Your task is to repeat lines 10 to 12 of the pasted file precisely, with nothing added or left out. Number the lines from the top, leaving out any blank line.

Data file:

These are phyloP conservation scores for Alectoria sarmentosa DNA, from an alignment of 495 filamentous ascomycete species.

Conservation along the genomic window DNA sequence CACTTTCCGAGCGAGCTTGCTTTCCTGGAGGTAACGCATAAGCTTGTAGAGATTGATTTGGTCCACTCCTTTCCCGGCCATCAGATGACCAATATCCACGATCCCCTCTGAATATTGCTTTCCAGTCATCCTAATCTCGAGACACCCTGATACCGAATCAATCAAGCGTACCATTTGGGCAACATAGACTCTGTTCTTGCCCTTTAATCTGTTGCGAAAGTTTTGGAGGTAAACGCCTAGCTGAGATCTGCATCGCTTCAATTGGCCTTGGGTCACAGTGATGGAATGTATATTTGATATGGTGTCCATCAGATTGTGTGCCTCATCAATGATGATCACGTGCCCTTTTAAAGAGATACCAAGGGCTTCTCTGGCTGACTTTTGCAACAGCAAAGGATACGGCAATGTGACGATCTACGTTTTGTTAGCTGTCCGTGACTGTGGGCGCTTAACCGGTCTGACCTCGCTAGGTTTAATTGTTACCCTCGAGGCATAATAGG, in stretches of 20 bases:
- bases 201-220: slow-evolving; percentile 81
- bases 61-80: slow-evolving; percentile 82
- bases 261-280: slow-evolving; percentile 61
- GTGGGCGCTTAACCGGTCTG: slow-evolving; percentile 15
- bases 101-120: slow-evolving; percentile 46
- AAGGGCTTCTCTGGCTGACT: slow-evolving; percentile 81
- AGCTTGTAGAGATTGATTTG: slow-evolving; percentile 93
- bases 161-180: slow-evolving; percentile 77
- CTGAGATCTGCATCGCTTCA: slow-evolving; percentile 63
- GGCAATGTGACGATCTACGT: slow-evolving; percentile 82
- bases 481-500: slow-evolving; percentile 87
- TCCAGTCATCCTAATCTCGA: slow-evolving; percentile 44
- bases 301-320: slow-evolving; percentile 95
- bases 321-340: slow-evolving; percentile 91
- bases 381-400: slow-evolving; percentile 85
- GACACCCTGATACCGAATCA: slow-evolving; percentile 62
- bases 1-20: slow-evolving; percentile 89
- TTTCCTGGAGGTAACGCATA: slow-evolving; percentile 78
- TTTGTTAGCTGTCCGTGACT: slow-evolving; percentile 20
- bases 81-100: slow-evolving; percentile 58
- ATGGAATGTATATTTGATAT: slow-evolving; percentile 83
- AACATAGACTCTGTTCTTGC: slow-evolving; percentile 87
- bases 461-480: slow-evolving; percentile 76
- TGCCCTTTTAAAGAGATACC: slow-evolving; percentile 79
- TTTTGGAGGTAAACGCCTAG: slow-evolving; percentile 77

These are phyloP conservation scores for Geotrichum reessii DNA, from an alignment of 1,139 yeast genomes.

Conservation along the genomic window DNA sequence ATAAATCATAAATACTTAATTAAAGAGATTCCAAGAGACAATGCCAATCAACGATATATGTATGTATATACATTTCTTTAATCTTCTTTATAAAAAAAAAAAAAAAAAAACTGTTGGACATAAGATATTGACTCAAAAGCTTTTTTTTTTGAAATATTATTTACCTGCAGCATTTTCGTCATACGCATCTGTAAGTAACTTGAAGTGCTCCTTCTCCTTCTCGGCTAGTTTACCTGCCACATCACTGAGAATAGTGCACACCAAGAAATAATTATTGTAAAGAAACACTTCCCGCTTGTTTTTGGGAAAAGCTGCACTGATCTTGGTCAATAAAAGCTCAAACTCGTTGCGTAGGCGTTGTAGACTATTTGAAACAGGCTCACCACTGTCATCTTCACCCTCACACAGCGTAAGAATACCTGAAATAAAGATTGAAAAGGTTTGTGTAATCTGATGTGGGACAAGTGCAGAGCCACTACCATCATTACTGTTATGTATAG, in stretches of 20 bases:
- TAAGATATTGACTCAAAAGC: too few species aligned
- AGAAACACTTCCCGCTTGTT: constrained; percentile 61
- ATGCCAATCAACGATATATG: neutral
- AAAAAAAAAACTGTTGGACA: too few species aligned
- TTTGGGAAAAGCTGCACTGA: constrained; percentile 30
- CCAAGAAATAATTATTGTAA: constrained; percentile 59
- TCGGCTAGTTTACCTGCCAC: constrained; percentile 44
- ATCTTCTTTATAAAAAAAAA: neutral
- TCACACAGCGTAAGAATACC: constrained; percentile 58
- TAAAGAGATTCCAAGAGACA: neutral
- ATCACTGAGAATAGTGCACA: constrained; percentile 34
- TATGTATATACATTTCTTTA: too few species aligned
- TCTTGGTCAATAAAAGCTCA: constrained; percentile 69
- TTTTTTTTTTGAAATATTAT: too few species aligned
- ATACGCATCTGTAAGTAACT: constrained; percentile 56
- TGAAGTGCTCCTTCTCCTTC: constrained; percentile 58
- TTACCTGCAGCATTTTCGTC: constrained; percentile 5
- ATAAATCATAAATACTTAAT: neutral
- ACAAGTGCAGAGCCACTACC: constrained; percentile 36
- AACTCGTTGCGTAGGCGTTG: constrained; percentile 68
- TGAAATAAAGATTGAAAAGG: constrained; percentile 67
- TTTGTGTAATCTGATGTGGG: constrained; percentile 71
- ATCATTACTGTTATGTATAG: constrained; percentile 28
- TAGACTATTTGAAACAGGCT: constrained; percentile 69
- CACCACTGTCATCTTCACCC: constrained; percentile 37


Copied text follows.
- bases 161-180: slow-evolving; percentile 77
- CTGAGATCTGCATCGCTTCA: slow-evolving; percentile 63
- GGCAATGTGACGATCTACGT: slow-evolving; percentile 82